Stormwater Standards for the future

Tuesday, September 29, 2015

UNHSC, in collaboration with VHB, SRPC and the Town of Durham recently completed a study modeling the pollutant load reduction potential of simple stormwater regulations.  The goal of this study was to evaluate the net effect that enhanced local stormwater regulations could have on minimizing future pollutant load increases from future impervious cover growth in the Oyster River watershed in New Hampshire.  As future development and land use changes are inevitable, early adoption of enhanced local stormwater regulations provides the greatest opportunity to minimize increased pollutant loading from future development.  Model stormwater regulations developed for the Southeast Watershed Alliance (SWA) in December 2012 provide a template for enhanced stormwater regulations that address future development and redevelopment projects (SWA 2012). The regulations would apply to new development and redevelopment projects that are subject to site plan and/or subdivision review by the Planning Board. This would include most, if not all, commercial or mixed use development projects and residential multi-family or subdivision projects. 

 

Based on the study approach, approximately 500 acres of additional impervious cover (IC) area could be developed in the Oyster River watershed over by the year 2040 due to future residential and commercial development activity.  This represents approximately a 40 percent increase over the 1,290 acres of IC area estimated to exist in the watershed based on 2010 aerial imagery. This added IC area is estimated to increase the average annual pollutant loads for Total Suspended Solids (TSS), Total Phosphorus (TP) and Total Nitrogen (TN) by approximately 217,700 (~109 tons), 1,060 and 9,950 pounds, respectively, if no local stormwater regulations are adopted and no enhanced stormwater treatment was provided.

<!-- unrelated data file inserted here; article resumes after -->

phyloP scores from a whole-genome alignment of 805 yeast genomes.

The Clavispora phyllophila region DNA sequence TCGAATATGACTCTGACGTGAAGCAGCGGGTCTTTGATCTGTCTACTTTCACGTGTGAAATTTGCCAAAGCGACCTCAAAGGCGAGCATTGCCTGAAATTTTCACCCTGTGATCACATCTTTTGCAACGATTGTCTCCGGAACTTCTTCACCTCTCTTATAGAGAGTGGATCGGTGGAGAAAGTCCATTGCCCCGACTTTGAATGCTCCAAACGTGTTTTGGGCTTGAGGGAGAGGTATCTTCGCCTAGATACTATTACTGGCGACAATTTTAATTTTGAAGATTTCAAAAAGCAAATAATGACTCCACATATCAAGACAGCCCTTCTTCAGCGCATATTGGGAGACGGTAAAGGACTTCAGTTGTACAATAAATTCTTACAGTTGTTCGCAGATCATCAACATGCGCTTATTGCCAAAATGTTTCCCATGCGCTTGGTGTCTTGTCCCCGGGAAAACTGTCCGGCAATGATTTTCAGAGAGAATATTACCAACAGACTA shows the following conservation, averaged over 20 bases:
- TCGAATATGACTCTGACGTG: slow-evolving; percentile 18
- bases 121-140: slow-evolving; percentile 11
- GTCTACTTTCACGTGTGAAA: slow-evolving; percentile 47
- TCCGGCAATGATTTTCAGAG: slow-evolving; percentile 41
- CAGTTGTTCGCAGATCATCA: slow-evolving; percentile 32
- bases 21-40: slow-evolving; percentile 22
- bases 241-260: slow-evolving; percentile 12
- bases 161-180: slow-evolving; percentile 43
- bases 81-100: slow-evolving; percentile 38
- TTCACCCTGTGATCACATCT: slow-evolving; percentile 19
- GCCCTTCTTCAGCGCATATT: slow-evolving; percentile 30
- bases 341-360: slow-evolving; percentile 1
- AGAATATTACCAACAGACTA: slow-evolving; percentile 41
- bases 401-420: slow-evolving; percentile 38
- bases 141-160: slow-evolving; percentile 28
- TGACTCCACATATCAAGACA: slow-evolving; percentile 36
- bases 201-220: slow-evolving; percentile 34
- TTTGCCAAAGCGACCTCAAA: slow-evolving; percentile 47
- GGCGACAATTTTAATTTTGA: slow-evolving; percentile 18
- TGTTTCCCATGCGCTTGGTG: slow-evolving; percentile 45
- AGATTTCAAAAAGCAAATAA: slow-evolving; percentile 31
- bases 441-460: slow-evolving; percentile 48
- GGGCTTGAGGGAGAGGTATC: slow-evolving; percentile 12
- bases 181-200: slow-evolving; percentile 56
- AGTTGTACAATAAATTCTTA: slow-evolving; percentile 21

Results indicate that early and widespread adoption of the proposed local regulations could reduce the future average annual pollutant loads by approximately 40 to 70 percent depending on the pollutant and would potentially prevent the discharge of approximately 147,144 pounds (~74 tons), 450 pounds and 4,900 pounds for TSS, TP and TN, respectively, from entering the Oyster River and Great Bay estuaries.

 

Potential savings in deferred costs or cost avoidance gained through early adoption of stormwater regulations and enhanced treatment were estimated to be $14 million in 2014 dollars.  It is expect that if the regulations were extended beyond the Oyster River watershed to include the entire Great Bay watershed, the potential future cost savings could be in the hundreds of millions of dollars.

The model SWA stormwater standards can be found here:  Model Standards

A fact sheet detailing project results can be downloaded here: P2 Fact Sheet